After a bright start to our Sunday, clouds slowly increased as our next system approached from the west.
This time around, it looks like Southern New England will see snow, with the exception of the South Coast, Cape and Islands where mixing is possible at times.
This is not a huge storm by any means, but since it arrives late Sunday night and continues into Monday afternoon, it will provide for some slick travel spots during the morning commute on Monday (for the few of us that have to work on President’s Day) and slippery sidewalks. Expect minor travel impacts due to the fact that it is a holiday and the snow intensity will be low.
Areas along and south of the Massachusetts Turnpike will see a long duration light snowfall, with accumulations up to 3 inches, while a few towns along Route 44, from Providence to Plymouth, could get closer to 5 inches due to heavier bands that set up because of the ocean influence and enhancement.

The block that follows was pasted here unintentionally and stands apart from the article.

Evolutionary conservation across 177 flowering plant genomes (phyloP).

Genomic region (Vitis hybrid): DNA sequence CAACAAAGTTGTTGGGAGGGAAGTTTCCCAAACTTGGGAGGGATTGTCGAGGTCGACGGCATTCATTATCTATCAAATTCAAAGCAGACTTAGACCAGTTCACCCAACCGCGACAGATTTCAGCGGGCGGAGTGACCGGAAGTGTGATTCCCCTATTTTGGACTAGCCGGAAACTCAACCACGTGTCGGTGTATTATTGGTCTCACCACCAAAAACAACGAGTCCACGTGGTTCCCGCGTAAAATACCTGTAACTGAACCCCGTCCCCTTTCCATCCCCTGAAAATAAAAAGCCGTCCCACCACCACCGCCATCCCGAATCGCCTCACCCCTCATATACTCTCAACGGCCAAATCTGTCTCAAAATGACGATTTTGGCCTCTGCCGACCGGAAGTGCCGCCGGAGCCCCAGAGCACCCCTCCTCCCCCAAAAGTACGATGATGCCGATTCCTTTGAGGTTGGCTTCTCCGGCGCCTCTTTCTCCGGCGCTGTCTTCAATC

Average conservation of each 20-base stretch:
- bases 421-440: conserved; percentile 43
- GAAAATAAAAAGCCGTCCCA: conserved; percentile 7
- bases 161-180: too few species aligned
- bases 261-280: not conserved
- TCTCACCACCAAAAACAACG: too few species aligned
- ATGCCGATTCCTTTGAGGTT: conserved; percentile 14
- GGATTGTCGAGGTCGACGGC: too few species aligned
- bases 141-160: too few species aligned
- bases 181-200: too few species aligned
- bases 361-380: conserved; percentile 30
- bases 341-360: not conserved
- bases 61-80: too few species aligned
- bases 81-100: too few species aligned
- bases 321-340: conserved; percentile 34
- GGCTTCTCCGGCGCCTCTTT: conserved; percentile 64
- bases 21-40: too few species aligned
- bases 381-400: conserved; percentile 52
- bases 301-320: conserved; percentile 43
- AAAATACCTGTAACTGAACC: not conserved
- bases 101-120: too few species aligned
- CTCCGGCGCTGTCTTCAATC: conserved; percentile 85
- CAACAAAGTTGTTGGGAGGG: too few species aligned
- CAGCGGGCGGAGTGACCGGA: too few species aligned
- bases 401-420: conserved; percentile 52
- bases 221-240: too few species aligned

The farther north we go, the less snow we will see as we lose the energy from the center of low pressure. A widespread 1-3 inches is likely all the way into the Lakes Region, while in Maine, totals will be far less. Highs on Monday will be in the low 20s to near 30.
High pressure quickly takes control of the region Tuesday, leaving us with ample sunshine and highs near the freezing mark.
Storm number two arrives Wednesday night. In Southern New England, the storm will bring snow and then transition over to a wintry mix. Meanwhile, in Northern New England, snow is likely. This storm would coincide with the full moon, creating astronomical high tides and minor coastal flooding.
Friday stays quiet and cool for mid-February, with highs in the 30s.
Next weekend looks a bit unsettled though more wet than white as temperatures climb into the 40s.